While I’ll miss the Down Town Campus, whose site on the Old Fish Market seemed more aligned to NYU New York’s goal of being “in and of the city”, the Saadiyat Island campus is open and quad-like to encourage cross-discipline interaction.

It’s also sized to scale up – totaling 4.7 million square feet (!), and hosting a 21st-century IT network infrastructure to support Connected Learning.

Earliest Sketch of Abu Dhabi Includes Watchtowers

Cool to see the earliest-known map of Abu Dhabi — discovered in London’s National Maritime Museum! The map, which dates from 1859 and was sketched by Lt. RW Wish in the East India Company’s Indian Navy, shows watchtowers, which I’ve heard were across Abu Dhabi Island and Saadiyat Island, rather than just at Al Maqtaa Fort.

How and when were those additional towers destroyed?

Sketch titled ‘Aboothubbi’ by R W Whish 145 years ago.

Sketch titled ‘Aboothubbi’ by R W Whish 145 years ago. Courtesy National Maritime Museum via The National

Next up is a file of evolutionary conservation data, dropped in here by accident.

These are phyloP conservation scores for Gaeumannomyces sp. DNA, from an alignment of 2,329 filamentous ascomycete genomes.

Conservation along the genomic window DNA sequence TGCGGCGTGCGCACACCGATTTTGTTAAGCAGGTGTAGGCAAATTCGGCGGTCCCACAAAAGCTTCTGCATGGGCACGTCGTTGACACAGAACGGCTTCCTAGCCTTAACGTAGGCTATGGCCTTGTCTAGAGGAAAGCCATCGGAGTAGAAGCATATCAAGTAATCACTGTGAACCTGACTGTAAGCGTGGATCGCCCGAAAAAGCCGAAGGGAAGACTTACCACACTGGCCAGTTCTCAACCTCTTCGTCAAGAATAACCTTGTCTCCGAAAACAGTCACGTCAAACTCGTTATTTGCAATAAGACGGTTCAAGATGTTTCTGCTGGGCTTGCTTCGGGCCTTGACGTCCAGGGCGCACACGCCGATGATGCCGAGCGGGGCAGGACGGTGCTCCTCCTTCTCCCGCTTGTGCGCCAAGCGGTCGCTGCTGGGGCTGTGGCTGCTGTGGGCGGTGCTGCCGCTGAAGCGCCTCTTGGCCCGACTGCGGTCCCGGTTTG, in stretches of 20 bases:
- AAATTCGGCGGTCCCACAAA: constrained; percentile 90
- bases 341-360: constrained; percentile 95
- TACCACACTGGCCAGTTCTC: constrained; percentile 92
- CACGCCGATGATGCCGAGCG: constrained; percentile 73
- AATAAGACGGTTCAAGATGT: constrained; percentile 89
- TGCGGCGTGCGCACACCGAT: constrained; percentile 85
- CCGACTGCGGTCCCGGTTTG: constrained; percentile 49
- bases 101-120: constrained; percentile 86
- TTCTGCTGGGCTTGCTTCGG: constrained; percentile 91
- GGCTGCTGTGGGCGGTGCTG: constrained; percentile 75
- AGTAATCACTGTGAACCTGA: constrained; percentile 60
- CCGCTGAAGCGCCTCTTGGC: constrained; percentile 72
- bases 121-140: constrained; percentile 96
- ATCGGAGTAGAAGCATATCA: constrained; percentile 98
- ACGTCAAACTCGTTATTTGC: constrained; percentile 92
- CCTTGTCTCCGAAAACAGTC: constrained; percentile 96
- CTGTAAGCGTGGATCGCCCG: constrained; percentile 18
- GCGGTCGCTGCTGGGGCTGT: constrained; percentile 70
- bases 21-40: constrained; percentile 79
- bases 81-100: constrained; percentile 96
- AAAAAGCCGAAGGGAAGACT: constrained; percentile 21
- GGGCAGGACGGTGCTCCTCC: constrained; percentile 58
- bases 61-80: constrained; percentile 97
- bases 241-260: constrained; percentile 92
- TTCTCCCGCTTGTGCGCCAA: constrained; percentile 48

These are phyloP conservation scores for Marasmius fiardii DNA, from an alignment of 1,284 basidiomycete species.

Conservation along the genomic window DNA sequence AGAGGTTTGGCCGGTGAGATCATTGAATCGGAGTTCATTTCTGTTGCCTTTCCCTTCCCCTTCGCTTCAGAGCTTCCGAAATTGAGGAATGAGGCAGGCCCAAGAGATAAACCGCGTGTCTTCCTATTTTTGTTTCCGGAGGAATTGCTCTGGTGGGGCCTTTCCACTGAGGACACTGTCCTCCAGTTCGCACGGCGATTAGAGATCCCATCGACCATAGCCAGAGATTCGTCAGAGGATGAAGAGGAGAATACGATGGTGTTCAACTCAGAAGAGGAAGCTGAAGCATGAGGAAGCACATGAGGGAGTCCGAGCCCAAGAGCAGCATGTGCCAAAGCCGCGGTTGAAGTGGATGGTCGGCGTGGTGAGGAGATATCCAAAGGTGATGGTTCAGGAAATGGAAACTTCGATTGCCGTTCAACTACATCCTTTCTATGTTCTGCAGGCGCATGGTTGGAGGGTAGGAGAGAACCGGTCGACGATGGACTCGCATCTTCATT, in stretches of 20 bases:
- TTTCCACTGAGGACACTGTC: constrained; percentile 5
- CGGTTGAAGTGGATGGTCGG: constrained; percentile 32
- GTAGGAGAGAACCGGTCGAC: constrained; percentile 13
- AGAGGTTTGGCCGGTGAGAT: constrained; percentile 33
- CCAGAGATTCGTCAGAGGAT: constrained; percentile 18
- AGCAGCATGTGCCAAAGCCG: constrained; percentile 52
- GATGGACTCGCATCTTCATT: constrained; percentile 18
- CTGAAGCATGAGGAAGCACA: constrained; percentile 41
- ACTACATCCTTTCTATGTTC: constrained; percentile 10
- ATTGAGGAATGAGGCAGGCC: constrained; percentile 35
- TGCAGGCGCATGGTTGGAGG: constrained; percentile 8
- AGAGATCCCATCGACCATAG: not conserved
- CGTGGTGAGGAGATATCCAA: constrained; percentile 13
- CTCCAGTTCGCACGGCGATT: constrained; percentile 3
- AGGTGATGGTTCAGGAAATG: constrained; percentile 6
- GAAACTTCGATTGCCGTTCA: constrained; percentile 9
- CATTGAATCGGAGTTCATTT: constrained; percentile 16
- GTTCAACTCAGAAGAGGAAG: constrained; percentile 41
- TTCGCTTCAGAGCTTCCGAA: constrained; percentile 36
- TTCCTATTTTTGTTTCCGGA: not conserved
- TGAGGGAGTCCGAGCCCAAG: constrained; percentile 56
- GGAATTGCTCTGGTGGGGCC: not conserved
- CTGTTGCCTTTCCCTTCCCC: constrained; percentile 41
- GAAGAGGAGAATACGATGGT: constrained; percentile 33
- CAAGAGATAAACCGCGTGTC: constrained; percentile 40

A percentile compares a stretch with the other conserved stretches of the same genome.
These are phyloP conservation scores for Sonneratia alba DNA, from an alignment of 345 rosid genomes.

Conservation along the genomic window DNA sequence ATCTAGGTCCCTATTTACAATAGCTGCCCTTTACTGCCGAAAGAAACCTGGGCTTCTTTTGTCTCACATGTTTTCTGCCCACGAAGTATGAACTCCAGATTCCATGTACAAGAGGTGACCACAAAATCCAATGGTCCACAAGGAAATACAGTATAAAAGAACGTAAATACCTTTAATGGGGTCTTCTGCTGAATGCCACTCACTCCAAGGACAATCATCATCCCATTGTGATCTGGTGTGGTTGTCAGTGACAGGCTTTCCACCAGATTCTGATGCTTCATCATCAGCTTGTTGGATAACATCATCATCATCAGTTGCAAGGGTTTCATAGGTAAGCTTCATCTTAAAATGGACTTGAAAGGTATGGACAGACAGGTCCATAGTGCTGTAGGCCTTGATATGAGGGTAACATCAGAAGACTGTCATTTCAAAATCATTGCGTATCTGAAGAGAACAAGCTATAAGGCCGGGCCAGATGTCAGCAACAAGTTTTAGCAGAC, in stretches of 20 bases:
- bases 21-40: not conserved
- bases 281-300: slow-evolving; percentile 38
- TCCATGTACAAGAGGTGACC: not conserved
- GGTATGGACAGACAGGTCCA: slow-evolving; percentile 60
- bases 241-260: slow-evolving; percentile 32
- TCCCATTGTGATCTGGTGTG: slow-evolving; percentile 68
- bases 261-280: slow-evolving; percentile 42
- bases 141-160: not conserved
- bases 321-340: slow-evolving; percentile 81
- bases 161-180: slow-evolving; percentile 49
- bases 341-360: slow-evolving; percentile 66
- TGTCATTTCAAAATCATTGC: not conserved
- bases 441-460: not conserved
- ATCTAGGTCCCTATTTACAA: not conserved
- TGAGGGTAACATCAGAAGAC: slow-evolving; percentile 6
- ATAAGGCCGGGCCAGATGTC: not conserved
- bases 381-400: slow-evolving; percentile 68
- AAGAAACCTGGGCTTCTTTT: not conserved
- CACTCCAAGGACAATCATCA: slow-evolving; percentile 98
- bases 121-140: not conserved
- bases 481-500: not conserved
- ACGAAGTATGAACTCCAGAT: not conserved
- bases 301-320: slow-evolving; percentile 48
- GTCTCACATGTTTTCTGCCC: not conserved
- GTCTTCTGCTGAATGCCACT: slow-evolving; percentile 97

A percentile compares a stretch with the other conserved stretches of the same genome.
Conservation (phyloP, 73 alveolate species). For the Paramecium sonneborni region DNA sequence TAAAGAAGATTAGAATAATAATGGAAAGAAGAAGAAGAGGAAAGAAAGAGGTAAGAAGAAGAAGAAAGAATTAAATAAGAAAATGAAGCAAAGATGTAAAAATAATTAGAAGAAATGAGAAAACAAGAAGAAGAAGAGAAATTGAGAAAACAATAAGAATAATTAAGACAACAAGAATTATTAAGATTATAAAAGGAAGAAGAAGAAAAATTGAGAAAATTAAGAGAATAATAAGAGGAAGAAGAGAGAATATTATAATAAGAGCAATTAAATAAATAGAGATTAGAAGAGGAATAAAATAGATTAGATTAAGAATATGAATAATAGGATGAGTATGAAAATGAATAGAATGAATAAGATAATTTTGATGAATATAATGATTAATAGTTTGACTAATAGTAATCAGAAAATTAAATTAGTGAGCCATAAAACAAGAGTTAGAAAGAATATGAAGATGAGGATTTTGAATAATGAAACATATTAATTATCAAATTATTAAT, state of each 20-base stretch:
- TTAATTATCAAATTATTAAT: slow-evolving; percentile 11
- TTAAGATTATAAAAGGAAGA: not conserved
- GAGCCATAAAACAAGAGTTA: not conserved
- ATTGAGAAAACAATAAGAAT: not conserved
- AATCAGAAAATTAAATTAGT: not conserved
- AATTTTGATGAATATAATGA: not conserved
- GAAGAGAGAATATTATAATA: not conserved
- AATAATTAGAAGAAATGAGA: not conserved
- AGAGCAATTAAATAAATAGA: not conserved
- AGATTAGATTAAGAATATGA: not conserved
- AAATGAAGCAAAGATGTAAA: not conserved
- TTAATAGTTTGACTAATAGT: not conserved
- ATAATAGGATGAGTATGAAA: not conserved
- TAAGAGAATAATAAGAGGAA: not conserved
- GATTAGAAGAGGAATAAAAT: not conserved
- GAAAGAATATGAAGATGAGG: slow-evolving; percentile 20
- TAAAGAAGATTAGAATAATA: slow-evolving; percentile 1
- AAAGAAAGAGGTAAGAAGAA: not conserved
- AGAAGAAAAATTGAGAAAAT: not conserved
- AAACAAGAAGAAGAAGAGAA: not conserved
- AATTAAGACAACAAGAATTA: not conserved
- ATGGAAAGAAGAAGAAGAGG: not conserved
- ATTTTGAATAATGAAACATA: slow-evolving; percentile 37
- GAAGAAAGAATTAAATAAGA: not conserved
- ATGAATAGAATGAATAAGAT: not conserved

“We know that the mid-19th century was a very turbulent time for the Baniyas and this image shows that Abu Dhabi was larger and better protected than we may have considered. This sketch documents not just Abu Dhabi’s emergence as a pearling centre in the Gulf but as a player on the world stage.” -Eric Langham, Co-Founder, Barker Langham.

Urban Compass Predicts UAE’s Urban Trends for 2014

Re-launching Urban Fabric with a new annual feature called “Urban Compass.” Like a compass, these five  trends will guide the UAE’s urban development in 2014:

1. World Expo 2020 — Rising rents, metro expansion, “tourism dirham” hotel tax, Dubai World Central’s continued development, and maritime developments are all being driven by World Expo 2020.